- An equity increase may be considered for an employee who has assumed a substantial increase in scope of ongoing responsibilities that he/she is currently performing, but not enough for a reclassification or promotion to a higher level. For example, an employee may be asked to run additional programs at the same complexity level as current programs run by the employee.
- Upon a lateral move, normally there will be no change in salary. In exceptional cases, an employee may be considered for an equity increase.
The department head will submit the request through appropriate channels to the control unit head, except as redelegated. The vice chancellor will review and may consult with HR before making a final decision.
LIMITED TERM AND CASUAL /RESTRICTED INCREASES
An employee in a limited term position who has completed 900 hours at the current rate, has been on pay status during each of 12 months since the date of hire or last within-range increase, and is recommended for an increase by the supervisor (with consideration given to performance), may be given a salary increase.
An employee is eligible for an increase of up to 2%, not to exceed the salary range maximum.
Students in the student Assistant series (title codes: 4919, 4920, 4921, and 4922) are eligible for increases based on the department's increase program for casual-restricted employees.
- In recommending a stipend, managers should consider various criteria, including the length of the assignment, breadth of responsibilities, whether the responsibilities are at a significantly higher level than the regular assignment, position within the salary range, and comparisons with salaries of others. For stipends granted to an employee who temporarily fills in for a higher level employee, normally the resulting salary will not exceed the salary of the permanent incumbent.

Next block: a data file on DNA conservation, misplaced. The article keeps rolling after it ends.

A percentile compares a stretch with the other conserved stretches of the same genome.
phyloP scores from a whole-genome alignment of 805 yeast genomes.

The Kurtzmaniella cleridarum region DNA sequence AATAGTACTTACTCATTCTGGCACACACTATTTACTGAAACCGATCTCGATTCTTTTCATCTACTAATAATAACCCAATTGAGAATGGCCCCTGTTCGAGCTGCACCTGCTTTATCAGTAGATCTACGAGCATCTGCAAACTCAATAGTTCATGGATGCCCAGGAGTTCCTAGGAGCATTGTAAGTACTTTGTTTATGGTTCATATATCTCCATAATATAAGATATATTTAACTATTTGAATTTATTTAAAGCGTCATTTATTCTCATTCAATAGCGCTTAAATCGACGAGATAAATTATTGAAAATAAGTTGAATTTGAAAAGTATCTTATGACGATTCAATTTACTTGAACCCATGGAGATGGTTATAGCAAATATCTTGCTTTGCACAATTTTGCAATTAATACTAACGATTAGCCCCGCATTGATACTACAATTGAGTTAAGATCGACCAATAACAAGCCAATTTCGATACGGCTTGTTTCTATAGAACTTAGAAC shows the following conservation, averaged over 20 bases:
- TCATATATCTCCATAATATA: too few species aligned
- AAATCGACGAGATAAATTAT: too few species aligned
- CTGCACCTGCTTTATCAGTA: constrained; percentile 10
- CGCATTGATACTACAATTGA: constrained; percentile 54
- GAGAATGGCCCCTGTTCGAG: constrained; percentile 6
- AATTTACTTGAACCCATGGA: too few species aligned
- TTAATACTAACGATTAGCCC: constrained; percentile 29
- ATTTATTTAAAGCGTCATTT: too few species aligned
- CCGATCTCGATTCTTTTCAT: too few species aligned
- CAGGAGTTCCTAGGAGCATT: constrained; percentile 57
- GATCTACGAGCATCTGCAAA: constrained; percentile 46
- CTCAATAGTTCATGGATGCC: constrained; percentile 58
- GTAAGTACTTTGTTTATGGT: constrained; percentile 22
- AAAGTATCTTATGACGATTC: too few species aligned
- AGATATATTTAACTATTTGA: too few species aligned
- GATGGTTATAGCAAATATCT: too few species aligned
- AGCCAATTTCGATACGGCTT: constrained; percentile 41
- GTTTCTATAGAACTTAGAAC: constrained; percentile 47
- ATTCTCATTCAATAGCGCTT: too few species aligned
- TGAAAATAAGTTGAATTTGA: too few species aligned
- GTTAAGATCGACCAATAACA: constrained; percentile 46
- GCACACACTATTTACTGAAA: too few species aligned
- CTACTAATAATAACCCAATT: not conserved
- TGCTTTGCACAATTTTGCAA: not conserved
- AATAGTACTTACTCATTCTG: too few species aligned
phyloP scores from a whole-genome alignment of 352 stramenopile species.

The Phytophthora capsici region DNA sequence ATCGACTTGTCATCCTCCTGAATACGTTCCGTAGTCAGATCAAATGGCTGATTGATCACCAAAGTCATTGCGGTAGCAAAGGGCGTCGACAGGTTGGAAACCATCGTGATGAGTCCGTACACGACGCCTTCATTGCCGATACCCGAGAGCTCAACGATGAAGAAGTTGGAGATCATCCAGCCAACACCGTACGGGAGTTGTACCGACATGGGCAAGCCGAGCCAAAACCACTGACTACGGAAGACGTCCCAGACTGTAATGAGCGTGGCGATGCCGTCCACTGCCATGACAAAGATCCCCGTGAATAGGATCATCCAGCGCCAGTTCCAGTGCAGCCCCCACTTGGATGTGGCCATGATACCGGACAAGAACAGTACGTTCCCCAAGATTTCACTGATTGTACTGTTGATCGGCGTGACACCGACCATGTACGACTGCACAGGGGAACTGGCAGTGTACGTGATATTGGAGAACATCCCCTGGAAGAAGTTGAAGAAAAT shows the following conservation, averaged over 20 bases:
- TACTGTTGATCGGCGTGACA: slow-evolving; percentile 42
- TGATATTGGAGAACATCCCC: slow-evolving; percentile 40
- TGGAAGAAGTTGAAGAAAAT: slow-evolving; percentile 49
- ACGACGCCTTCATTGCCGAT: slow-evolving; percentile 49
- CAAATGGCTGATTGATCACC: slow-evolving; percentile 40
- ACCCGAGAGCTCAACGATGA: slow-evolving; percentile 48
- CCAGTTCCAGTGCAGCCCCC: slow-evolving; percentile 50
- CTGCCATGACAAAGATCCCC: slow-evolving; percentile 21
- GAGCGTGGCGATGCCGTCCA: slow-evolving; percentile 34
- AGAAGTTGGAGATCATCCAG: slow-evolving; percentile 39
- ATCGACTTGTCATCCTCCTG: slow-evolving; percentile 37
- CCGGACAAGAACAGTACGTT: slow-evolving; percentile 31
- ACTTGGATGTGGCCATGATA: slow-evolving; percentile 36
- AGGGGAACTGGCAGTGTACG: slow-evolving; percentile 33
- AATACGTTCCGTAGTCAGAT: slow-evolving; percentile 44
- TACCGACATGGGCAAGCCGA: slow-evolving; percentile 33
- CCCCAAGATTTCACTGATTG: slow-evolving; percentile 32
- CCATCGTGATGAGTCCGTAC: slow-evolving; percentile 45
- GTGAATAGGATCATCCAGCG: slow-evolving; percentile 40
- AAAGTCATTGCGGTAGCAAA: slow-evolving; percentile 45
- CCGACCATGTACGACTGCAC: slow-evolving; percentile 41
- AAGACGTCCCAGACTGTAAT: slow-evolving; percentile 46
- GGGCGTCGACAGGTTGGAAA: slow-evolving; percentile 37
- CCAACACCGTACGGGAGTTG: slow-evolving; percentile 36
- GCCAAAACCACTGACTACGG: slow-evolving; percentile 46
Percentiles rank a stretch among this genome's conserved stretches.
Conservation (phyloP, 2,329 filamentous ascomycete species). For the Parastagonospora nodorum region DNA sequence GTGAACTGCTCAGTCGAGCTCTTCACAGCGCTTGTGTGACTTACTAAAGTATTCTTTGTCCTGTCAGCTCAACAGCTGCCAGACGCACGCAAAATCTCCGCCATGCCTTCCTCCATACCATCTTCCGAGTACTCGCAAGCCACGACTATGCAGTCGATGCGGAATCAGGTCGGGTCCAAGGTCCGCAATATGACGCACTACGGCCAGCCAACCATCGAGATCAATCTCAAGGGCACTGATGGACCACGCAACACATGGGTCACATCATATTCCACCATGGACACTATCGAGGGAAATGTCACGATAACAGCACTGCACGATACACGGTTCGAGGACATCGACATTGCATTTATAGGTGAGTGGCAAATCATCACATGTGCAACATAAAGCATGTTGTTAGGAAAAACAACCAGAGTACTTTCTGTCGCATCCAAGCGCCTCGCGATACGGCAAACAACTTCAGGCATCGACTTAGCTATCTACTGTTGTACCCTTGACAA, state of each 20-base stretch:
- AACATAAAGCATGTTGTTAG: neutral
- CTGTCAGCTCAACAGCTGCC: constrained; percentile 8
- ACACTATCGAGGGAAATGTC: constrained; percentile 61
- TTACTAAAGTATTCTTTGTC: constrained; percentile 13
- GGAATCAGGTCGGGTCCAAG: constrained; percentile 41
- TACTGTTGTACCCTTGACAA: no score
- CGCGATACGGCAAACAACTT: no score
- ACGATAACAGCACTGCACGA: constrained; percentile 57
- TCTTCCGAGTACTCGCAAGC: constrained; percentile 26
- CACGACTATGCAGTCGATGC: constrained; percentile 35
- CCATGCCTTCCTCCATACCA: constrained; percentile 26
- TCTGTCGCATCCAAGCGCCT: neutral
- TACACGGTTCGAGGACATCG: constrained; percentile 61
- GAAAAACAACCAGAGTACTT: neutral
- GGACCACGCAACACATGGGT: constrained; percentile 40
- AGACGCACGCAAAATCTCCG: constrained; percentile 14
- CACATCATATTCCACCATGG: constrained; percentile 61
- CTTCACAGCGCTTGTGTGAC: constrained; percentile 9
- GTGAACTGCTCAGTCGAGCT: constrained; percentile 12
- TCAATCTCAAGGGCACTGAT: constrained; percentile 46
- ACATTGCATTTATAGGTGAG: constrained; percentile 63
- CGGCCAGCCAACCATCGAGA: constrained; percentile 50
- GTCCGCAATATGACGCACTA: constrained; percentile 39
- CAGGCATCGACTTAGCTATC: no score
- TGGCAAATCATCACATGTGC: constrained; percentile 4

- For the employee to be considered for a stipend, the assignment must be for at least one month.
- The amount of a stipend will normally be no greater than the amount which could be granted upon promotion to the higher grade.
- A stipend will normally not exceed one year. An extension beyond a year requires the prior approval of the Compensation Unit.
- When a merit increase is awarded during the temporary assignment, the administrative stipend may be recalculated relative to the new base salary.
Administrative stipends require the prior review and approval of the department head. The Compensation Analyst is available for consultation.
The "gross" salary range or rate is the total compensation including the value of any perquisites. All salary ranges listed in the title and pay plans are "gross" salary ranges. The gross salary of each position including mandatory perquisites, and the net salary after deduction for
mandatory perquisites, shall be fully and clearly communicated to all applicants and to newly hired employees.
- The net pay for part-time, monthly employees is computed by multiplying the percent of time worked times the gross salary rate and then deducting the value of the mandatory perquisite. For part-time, hourly employees, the net pay is computed by multiplying the number of hours worked times the gross hourly rate, and then deducting the value of the mandatory perquisite.
- The value of mandatory perquisites will continue to be deducted from the gross pay during periods of vacation and other absences with pay, including sick leave, with the following limitation: the value of mandatory perquisites will not be deducted from an employee’s gross pay after use of 15 consecutive working days of paid sick leave unless the employee continues to receive the perquisites.
- The "gross" salary range or rate is the total compensation including the value of any perquisites. All salary ranges listed in the title and pay plans are "gross" salary ranges. The gross salary of each position including mandatory perquisites, and the net salary after deduction for